Catching Up with The Playmaker

ADDISON, Texas -- Michael Irvin and I bumped into each other in a new hot-spot eatery in Addison, Texas, one of those sports bars that is really such a non-sports bar that nobody in the place even recognized one of the greatest and most noticeable Dallas Cowboys of all time.

A quick Q-and-A session with the Cowboy-turned-ESPN analyst, answers coming between bites of spinach dip and tortilla chips and sips of tea (for Michael; he was buying, so I was drinking the hard stuff):

TRR: Because Terrell Owens seems to put himself in the spotlight every day -- whether he's a story or not -- let's start there. You're interview with Owens regarding the distrust he feels in the locker room, the accusations of there being a "snitch.'' ... And then the spitting thing. ... You know T.O. is quite possibly mentally ill, right?
IRVIN: "I told you a long time ago that he had trust issues. You wrote that (for a long time ago, didn't you? T.O. has trust issues. Does he have extremely high highs and extremely low lows? Yes. But so Ups and downs? I have ups and downs. I just knew how to hide them, and knew how to present myself in public. Terrell, he just doesn't know how to present himself in the most positive light sometimes. ... On the spitting incident, as I said on the air, there is not an excuse for, not an explanation for it.''

TRR: Seriously, you don't think a psychiatrist would wonder whether Owens is, for instance, Bipolar?
IRVIN: "No Fish, he's not Bipolar. I'll tell you what he is: He's exceptional. Exceptional people -- people who are the very best at what they do -- they come across as different. Because they are different! They're exceptional!''

TRR: Are you as troubled by his dropped passes as some of the rest of us are?
IRVIN: "I'm a little troubled by the drops. I'm a little troubled by his explanations for them. Fact is, along with, who, Jeremy Stevens (the Seattle tight end), T.O. has as many drops of catchable balls as anybody. That's just a fact.''

TRR: I've said to you before that I think you should campaign a bit for your Hall-of-Fame candidacy -- that you should shake a few hands and kiss a few babies. Have you discovered yet that I am right?
IRVIN: "I am aware, I think, of which voters are for me and which voters are not. I think there are some very influencial voters that believe in me and my credentials. I'll let them -- and God -- take it from there.''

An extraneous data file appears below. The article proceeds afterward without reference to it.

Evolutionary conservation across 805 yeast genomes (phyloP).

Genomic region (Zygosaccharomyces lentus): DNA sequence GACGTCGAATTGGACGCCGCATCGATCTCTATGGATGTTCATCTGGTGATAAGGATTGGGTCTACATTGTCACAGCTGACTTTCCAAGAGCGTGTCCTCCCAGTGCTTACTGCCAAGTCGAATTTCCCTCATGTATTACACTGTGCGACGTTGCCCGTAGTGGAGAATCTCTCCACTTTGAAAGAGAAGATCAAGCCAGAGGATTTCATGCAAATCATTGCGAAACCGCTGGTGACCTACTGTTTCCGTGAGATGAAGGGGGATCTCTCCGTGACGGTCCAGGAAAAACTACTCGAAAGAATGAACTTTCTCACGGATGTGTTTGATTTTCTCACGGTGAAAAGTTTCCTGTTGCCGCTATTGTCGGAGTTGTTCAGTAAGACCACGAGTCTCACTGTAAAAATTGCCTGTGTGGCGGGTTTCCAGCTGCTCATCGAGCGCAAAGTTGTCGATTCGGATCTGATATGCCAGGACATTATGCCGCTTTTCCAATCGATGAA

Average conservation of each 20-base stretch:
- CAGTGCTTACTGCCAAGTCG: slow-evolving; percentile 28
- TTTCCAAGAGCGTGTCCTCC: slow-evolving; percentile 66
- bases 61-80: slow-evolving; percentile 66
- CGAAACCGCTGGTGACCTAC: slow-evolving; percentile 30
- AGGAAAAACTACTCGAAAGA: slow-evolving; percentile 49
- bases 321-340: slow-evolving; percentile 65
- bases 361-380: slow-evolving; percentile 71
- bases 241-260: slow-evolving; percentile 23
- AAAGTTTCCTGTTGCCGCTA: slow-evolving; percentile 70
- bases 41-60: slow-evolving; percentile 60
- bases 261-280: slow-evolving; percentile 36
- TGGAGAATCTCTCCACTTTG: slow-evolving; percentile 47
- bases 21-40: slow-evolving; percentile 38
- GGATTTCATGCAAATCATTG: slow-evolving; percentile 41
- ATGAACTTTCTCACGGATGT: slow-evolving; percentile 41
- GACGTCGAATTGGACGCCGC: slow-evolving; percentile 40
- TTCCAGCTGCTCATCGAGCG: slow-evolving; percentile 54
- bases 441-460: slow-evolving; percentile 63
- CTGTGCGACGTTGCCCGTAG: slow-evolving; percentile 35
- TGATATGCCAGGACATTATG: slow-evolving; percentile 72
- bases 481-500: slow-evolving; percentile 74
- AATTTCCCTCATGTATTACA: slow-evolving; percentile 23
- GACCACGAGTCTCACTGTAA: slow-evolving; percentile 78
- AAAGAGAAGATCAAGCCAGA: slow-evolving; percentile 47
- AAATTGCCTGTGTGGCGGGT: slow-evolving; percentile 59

TRR: Speaking of influencial media people: You got beat up pretty good after your race-talk Tony Romo jokes. Is the fallout over with now? Any repercussions?
IRVIN: "I guess I learned something from it. That maybe the laughs that were a part of the words needed to be more obvious, so people would be sure that I was kidding. I certainly wasn't trying to hurt anyone's feelings. It's the sort of joking around, without worrying about. ... what's the word, Fish? Taboos? ... without worrying about taboos. That's the way people joke in the locker room. Hey, I've heard you say things 1,000 times more 'offensive' on the radio. But somehow people know you're joking. Why is that?''

TRR: Are you suggesting a subtle racism here?
IRVIN: "No, but I'm aware of how race plays a role in so much of what we do. Look at the TV screen (it's an ESPN report on the Duke lacrosse rape case). Look at the facts of that case. Look at who is being taken down. The black woman. And the DA. Somehow, the alleged perpetrators -- for whatever reason -- aren't facing the same punishments as others have faced in similar circumstances.''

TRR: Including you?
IRVIN: "Yes, including me. What do you think?!''

TRR: Overall, how do you rate yourself as a broadcaster?
IRVIN: "I'm trying to be the best in the business, just like I tried to be as a football player. ESPN is allowing me to branch out a little, to try to do some voice-over work and stuff, which I appreciate. ... I talk to some players now, and I tell them to do what I eventually did: Get with a voice coach, learn to present yourself better. I interviewed LaDainian Tomlinson (last week) and he's such a special guy, always making sure to honor his past and thank the people around him. He refered to Jim Brown -- every time -- as "Mr. Brown.'' If LT eventually gets guidance on how to present himself, he has a future doing anything he wants. Emmitt's another one; he's getting voice-coaching now, which will be good -- because as you saw on 'Dancing With The Stars,' people love Emmitt. They WANT to love him!''

TRR: It's weird, though: A lot of athletes, as hard as they work to become athletes, seem to have some misplaced macho attitude when it comes to other things in their lives, whether it's dealing with the media, intellectual self-improvement, relationships with women, whatever.
IRVIN: "Fish, a man needs to learn how to funnel and channel and control his testosterone. They (pointing at a nearby table of young women), they don't have to worry about that. They have other worries -- but not that. Testosterone is part of why we're competitive, part of why we want to win, part of what drives us. But it's also what makes an inexperienced ball-carrier always want to run over a defender instead of making one cut to get around him. Testasterone! A man's greatest strength can also be his greatest weakness.''

TRR: How strong of a contender do you believe the Cowboys are?
IRVIN: "I think they're the real deal. Keep watching our show on Sundays and Mondays (on ESPN), because we'll be talking about the Cowboys alot. But yes, I think the Cowboys are the real deal.''

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